The objective of this investigation was to develop an innovative methodology for life and reliability prediction of hot-section components in advanced turbopropulsion systems. A set of three generic time-dependent crack growth models was implemented and integrated into the DARWIN® probabilistic life-prediction code. Using the enhanced risk analysis tool and material constants calibrated to IN 718 data, the effect of time-dependent crack growth on the risk of fracture in turboengine component was demonstrated for a generic rotor design and a realistic mission profile. The results of this investigation confirmed that time-dependent crack growth and cycle-dependent crack growth in IN 718 can be treated by a simple summation of the crack increments over a mission. For the temperatures considered, time-dependent crack growth in IN 718 can be considered as a K-controlled environmentally-induced degradation process. Software implementation of the generic time-dependent crack growth models in DARWIN provides a pathway for potential evaluation of the effects of multiple damage modes on the risk of component fracture at high service temperatures.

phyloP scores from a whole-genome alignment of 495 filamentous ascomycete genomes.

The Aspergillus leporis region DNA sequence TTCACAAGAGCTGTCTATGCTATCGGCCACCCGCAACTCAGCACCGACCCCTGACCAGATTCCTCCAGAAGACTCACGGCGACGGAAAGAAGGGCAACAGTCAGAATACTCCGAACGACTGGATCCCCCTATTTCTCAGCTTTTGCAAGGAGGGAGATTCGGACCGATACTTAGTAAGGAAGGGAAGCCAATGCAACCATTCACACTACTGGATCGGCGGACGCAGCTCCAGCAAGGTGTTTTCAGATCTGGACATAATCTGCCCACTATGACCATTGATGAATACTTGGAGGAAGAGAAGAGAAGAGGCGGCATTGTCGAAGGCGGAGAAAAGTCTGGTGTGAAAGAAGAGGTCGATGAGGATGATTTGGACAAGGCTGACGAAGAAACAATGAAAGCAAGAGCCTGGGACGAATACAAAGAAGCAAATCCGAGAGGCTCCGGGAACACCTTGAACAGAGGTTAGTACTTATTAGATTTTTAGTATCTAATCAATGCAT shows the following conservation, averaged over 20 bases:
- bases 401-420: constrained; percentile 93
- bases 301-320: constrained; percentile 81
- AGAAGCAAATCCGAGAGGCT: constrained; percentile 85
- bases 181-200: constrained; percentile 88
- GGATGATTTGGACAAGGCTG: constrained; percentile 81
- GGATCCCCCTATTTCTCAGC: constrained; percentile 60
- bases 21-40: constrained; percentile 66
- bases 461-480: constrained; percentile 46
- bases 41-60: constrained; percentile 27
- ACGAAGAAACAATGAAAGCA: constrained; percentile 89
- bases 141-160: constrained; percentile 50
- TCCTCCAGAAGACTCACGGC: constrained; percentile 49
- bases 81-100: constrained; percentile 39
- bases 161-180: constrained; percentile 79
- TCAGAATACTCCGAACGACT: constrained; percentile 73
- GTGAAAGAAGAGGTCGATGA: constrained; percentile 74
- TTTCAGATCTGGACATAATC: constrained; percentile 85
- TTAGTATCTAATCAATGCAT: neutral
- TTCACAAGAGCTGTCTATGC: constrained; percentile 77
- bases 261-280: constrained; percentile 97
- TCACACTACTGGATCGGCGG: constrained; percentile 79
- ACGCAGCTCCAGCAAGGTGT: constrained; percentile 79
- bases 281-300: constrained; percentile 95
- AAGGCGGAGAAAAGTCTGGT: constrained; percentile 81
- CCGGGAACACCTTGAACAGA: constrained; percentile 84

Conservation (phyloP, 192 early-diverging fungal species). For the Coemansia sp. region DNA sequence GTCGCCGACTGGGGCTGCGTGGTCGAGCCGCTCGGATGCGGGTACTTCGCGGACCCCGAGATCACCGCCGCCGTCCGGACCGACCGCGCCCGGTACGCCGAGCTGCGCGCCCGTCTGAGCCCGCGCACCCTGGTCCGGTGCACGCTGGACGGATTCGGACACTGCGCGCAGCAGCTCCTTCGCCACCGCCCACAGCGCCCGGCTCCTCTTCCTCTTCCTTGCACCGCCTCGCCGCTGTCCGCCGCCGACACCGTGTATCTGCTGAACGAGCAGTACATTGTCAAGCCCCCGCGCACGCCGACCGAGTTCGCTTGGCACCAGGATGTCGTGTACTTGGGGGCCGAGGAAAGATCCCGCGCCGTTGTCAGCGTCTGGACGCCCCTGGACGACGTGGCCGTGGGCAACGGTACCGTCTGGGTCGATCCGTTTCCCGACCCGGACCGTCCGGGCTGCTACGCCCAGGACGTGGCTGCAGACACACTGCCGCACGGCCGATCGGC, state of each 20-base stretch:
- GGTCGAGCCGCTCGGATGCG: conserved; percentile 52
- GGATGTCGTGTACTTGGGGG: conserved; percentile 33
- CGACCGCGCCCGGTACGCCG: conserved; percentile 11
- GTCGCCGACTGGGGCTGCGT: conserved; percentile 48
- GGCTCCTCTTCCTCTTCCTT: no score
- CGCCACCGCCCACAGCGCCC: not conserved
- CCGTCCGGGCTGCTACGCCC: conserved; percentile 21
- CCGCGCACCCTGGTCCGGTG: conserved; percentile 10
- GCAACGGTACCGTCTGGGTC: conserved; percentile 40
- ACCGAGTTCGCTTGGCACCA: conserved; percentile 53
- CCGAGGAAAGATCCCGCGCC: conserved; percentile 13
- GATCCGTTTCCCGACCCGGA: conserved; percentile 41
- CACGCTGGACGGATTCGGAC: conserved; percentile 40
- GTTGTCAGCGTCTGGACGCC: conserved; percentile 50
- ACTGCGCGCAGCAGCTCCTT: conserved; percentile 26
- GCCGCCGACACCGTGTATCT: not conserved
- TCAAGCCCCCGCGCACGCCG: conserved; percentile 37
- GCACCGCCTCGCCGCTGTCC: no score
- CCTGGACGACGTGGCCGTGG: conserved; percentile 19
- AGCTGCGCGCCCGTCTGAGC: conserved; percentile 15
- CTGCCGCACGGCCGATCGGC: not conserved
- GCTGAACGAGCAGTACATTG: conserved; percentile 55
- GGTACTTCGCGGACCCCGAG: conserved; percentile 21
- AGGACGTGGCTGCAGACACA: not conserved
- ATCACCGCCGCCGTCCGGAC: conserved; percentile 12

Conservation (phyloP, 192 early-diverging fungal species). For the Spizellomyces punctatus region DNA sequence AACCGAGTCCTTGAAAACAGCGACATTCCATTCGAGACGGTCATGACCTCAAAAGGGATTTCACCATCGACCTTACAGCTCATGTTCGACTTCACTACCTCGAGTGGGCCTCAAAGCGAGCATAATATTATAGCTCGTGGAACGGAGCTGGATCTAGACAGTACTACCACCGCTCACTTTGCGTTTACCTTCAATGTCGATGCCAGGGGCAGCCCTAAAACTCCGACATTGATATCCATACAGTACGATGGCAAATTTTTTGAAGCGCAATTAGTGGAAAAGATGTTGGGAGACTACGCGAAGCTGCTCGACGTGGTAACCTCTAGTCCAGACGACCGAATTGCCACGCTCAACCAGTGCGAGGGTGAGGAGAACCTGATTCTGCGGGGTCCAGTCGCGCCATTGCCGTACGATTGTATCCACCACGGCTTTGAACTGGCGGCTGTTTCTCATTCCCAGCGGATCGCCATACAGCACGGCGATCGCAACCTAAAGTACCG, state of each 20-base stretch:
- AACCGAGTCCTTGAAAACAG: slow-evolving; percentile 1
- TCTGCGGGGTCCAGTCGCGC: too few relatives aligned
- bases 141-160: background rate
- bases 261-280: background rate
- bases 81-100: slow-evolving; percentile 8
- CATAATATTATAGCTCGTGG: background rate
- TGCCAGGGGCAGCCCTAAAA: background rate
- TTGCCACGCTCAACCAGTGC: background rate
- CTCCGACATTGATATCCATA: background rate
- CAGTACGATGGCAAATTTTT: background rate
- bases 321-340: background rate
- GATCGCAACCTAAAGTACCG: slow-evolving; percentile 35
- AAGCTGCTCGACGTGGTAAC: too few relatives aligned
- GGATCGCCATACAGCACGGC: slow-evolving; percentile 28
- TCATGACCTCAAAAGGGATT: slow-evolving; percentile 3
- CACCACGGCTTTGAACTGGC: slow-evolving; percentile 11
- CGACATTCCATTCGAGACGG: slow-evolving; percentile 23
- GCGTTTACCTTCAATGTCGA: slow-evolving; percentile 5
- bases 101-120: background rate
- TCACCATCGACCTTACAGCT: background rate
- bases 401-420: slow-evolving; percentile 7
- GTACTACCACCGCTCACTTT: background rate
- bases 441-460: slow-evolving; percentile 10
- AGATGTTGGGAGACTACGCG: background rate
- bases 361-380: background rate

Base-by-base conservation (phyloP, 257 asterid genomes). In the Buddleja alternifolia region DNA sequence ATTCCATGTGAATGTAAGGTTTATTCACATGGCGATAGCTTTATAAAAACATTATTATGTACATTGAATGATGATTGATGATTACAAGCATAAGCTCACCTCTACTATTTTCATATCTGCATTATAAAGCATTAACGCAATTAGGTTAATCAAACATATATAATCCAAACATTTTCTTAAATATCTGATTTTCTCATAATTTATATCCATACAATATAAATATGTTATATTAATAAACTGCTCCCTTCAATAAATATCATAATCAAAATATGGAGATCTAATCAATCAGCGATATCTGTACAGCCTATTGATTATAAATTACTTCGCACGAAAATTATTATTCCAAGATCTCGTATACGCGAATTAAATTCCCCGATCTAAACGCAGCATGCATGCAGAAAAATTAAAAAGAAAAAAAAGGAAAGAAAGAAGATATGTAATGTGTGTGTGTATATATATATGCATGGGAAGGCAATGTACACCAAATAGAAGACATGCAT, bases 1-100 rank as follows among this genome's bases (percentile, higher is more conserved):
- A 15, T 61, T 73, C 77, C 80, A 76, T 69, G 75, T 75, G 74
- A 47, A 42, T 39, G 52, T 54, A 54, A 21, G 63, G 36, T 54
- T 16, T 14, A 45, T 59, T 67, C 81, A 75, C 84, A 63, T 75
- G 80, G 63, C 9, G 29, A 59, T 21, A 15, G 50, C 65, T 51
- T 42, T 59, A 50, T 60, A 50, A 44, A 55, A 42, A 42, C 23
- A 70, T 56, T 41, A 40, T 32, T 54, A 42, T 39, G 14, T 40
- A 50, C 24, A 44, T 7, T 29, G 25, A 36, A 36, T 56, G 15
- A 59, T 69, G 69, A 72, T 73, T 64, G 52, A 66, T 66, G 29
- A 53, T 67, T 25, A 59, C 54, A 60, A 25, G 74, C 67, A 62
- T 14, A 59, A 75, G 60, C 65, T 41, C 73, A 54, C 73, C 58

Life Prediction for Turbopropulsion Systems Under Dwell Fatigue Conditions
- Views Icon Views
- Share Icon Share
- Search Site
Chan, KS, Enright, MP, Moody, JP, Hocking, B, & Fitch, SHK. "Life Prediction for Turbopropulsion Systems Under Dwell Fatigue Conditions." Proceedings of the ASME Turbo Expo 2012: Turbine Technical Conference and Exposition. Volume 7: Structures and Dynamics, Parts A and B. Copenhagen, Denmark. June 11–15, 2012. pp. 331-339. ASME. https://doi.org/10.1115/GT2012-69742
Download citation file: